The past few weeks have been a flurry of competitive shooting. It began with a USA Archery Sanctioned Indoor 18-meter event in Columbus, NC. That was quickly followed by two leagues shoots and a Christmas Tournament in Elizabeth City, NC.
All four of these were interposed on other forms of sports training. Not to mention hours of archery practice everyday. After competing today, my wife Brenda mentioned, “You look tired.” Well, I admit, I was a bit tired. Maybe that had a little to do with shooting below par, maybe not.
The four shoots mentioned are not ‘A’ events. They are all ‘C’ level events. I rank competitions based on the goal of the contest. Certainly, it is nice to win, but the primary objective in a ‘C’ is to discover what it takes to win. In that effort I often try something I’ve practiced that I am not 100% comfortable with. Examples of this are: a change of my release, my anchor point, or weight distribution on stabilizers.
During the all events I make notes, sometimes during the shooting, but always afterwards on problems or about things that worked. What I know from the data is that I have been dropping points at each shoot. Not horribly, but definitely moving in the wrong directions. Reviewing my notes and data indicated the point degradation was associated with change I made in my release. It probably wasn’t a matter of fatigue as Brenda’s earlier comment suggested.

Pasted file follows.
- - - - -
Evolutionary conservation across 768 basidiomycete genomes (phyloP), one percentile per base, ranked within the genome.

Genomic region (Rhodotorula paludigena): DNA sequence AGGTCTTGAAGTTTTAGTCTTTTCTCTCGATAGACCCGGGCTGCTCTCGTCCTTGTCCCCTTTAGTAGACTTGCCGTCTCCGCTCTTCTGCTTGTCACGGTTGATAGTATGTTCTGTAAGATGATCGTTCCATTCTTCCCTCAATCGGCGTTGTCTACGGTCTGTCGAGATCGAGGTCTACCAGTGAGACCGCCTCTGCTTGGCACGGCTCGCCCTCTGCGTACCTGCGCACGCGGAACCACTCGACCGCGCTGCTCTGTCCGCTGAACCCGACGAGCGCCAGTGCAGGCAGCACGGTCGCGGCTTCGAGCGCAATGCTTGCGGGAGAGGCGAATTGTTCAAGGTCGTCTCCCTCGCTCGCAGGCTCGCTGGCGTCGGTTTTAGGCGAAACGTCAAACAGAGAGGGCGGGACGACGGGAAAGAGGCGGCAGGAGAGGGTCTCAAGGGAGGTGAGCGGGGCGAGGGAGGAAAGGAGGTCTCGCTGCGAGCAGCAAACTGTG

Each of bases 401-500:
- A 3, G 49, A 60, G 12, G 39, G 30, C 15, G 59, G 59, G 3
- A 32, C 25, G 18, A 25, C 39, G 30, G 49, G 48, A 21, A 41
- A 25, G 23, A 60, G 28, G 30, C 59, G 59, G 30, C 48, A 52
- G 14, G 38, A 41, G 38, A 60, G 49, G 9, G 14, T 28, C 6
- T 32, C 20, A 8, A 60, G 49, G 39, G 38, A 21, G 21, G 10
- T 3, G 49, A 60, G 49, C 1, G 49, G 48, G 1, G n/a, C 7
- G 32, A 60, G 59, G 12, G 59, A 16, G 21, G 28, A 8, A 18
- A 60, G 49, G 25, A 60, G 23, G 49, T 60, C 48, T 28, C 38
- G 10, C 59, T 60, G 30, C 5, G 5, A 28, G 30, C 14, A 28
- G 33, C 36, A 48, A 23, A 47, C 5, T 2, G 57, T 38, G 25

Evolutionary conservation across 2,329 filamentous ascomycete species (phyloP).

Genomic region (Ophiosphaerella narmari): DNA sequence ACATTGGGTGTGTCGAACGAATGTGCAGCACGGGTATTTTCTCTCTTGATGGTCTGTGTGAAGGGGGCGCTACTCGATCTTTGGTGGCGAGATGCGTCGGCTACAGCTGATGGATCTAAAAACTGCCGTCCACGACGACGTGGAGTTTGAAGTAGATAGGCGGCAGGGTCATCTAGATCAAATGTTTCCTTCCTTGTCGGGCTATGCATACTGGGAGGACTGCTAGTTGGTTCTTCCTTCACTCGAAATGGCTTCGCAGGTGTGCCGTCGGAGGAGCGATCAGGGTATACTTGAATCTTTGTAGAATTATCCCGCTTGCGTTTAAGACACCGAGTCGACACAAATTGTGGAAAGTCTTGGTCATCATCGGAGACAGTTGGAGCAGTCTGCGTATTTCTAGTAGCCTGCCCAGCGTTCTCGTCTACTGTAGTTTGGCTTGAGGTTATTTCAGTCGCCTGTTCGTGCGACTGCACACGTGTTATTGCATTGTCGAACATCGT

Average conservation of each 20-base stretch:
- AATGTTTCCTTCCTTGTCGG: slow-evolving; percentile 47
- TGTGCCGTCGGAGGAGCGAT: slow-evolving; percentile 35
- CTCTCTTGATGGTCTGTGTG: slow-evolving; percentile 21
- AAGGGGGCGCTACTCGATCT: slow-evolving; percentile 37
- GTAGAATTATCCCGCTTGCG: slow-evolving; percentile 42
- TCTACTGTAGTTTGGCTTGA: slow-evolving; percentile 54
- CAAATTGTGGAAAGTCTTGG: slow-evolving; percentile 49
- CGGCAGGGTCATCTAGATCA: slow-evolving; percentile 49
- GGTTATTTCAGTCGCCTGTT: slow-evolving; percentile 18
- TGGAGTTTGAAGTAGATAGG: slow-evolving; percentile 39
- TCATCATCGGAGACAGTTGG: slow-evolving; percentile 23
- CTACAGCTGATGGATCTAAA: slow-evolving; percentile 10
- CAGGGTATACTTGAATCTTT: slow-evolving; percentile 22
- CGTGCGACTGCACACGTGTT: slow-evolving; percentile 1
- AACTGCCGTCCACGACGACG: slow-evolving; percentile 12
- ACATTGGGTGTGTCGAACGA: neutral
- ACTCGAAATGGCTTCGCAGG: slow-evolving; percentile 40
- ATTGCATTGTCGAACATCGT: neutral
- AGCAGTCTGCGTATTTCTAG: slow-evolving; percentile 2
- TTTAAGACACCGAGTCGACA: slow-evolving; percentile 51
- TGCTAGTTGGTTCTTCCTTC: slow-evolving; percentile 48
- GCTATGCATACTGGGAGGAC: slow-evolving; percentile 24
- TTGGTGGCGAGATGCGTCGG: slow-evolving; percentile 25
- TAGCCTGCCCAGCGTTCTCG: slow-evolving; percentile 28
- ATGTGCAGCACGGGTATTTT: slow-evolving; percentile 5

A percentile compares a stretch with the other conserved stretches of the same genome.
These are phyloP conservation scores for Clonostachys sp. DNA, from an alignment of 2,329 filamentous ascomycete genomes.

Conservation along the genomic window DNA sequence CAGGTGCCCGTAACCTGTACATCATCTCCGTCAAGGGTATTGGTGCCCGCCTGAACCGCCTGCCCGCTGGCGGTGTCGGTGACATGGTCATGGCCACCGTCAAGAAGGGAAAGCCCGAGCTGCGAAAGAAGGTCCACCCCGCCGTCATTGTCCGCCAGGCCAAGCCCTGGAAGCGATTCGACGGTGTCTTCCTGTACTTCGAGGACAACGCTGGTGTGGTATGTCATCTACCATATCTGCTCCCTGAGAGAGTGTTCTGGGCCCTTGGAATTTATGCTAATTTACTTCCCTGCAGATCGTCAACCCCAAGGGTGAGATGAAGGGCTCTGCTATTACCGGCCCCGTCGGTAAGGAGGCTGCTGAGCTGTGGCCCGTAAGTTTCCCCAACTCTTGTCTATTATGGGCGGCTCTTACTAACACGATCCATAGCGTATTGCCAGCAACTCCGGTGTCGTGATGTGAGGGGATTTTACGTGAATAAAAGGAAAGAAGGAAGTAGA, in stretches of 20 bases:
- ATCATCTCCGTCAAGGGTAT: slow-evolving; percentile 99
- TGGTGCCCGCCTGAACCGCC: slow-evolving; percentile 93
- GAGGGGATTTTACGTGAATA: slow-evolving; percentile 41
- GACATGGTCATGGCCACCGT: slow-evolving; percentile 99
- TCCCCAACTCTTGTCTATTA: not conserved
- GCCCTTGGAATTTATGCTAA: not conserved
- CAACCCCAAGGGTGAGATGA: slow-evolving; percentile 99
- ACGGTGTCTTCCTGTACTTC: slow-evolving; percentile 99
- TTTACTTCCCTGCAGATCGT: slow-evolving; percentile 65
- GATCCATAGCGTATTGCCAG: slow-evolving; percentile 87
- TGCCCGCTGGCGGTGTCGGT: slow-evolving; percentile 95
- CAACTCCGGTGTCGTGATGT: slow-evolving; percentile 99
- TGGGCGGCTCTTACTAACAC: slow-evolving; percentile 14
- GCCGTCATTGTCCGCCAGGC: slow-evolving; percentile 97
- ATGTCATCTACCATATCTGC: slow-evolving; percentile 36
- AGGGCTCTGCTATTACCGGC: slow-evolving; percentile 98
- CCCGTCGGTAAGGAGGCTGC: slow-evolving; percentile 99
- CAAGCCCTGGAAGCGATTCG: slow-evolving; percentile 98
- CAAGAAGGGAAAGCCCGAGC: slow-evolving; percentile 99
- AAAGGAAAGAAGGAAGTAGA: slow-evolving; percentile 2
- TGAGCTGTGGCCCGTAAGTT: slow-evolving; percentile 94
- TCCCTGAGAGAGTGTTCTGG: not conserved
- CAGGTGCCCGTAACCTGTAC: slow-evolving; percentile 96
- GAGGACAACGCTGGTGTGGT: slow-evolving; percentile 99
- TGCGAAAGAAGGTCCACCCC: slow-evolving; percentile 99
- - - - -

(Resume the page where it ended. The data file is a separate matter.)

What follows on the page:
After shooting another low score today, dropping 19 points at 18-meters, it seemed clear there needed to be an adjustment. I made one, another, then another, and after shooting to verify those changes I set up to test the modifications.
Those modifications weren’t huge, the misses had not been that far from center. It turned out on a test at 18-meters in my yard and at that point 3 hours of shooting behind me, my test results revealed an improvement of 8 points, still down 11 by moving in the right directions.
Tomorrow I’ll be back on the front yard range hopefully continuing to move a positive direction.